IndiaKeyboard by Shutterstock

Net neutrality’s passage to India

One of most bizarre twists in the ongoing saga of net neutrality is the emergence of this squishy concept in India’s debate about Internet policy and regulation.  If net neutrality makes any sense at all, it’s a classic first-world problem: when advanced broadband service is effectively universal for both wired and mobile networks, speeds are doubling every two to three years, data volumes are rising and everybody who isn't old is using the Internet on a regular basis, marginal complaints come to the fore. Why, then, is this issue now at the forefront of Indian politics? Despite intense development in urban areas, India is still much less developed than the US.  While 85% of Americans use the Internet, India is a mirror image in which 80% of citizens do not use the Internet at all. Internet use in India is lower than it is in South America, Ghana, Senegal, or Indonesia. Brazil, Russia, and China are supposed to be economic rivals to India, but they average more than three times the Internet adoption rate of India.
Payment cards by Shutterstock

Reimagining payment security in the US

It’s easy to recognize that credit and debit cards have revolutionized the nature of consumer spending and business, but the importance of payment cards and related technologies to the Internet economy is a little more subtle. The digital economy is largely enabled by payment cards; try to conduct an online transaction almost anywhere and a card number is a prerequisite. The convergence of payment technologies and the Internet is bringing the digital and physical worlds together: modern credit card terminals use the Internet to process transactions, and cards in turn facilitate the online shopping and business that we know and love. Innovations in payment technologies like Apple Pay, Google Wallet, Square, and Venmo also continue to enter our vocabulary. As goods and payments are increasingly transmitted instead of transported, it should come as no surprise that cyber criminals are increasingly targeting credit cards and payment technologies. Luckily, American businesses and innovators are not sitting idly by in the face of this threat.
Information Sharing by Shutterstock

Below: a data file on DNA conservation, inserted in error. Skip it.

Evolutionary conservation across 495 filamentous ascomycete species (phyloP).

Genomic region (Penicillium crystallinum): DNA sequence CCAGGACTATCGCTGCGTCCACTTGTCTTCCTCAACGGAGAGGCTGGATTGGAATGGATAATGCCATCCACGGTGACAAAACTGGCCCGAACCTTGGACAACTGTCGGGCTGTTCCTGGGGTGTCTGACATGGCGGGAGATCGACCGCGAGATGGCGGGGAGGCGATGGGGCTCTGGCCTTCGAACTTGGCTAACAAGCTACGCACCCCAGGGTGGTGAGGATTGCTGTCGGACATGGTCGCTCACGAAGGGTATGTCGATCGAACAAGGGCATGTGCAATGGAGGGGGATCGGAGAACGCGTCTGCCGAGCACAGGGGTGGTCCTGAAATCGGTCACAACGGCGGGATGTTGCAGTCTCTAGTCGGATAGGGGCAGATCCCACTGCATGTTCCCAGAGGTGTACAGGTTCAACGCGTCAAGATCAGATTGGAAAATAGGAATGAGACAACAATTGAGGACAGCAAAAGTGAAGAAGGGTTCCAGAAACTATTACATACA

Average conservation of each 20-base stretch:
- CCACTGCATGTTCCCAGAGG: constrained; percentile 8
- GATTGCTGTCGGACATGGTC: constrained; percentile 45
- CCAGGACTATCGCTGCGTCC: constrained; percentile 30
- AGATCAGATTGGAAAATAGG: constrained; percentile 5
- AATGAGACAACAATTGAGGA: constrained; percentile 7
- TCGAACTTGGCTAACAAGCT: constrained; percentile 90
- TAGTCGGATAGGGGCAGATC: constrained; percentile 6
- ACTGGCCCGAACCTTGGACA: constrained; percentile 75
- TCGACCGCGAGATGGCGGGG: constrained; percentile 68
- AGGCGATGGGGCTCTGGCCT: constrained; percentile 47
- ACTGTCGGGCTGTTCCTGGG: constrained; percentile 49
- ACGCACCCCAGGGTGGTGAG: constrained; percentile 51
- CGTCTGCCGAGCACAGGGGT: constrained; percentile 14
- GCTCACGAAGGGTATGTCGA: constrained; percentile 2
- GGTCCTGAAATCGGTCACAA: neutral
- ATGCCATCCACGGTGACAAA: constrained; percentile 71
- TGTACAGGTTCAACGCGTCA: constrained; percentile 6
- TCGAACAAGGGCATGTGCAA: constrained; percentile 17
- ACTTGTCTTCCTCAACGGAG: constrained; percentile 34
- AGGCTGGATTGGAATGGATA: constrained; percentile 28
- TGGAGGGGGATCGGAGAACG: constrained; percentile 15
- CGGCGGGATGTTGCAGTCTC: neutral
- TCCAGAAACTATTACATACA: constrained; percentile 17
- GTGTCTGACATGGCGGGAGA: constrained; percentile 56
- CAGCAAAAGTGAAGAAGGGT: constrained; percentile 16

Information sharing: Congress steps up to cyber legislative agenda

This is cybersecurity week in Congress. Both the House and the Senate are expected to take up two important pieces of cybersecurity legislation: an information sharing bill and a revised version of the USA Freedom Act. My AEI colleague, Shane Tews, has described the urgent rationales behind the information sharing bills: “The fundamental purpose of information sharing legislation is to reduce liability risks, encourage beneficial conduct, safeguard the networks American companies and consumers use and ultimately strengthen America’s cyber readiness.” This post and a follow-on will look at the evolving political coalitions both for and against the two bills. Last year, a version of the USA Freedom Act overwhelmingly passed the House, only to fail by a two-vote margin in the Senate. Congress has been working on information sharing legislation for almost five years. This year, as previously, the major political actors include the Obama administration, the high-tech business community, and NGO privacy advocates.
Cyberattacks by Shutterstock

Congress can help American companies better protect themselves against cyber attacks

The drumbeat of high-profile corporate cyber-incidents shows no sign of slowing down. Target, Anthem, JPMorgan Chase, Sony Pictures…the list goes on. There is an array of perpetrators of these cyber attacks, including state-sponsored actors, elements of organized crime, and other sophisticated cyber-criminals, and the threat they pose to American companies has become painfully apparent. It’s no secret that securing American enterprise networks and electronic information systems will require cooperation within and between the private and public sectors. To its credit, Congress is currently taking a hard look at how legislation can enable cyber threat information sharing that will help level the playing field for American companies as they defend themselves against cyber attacks.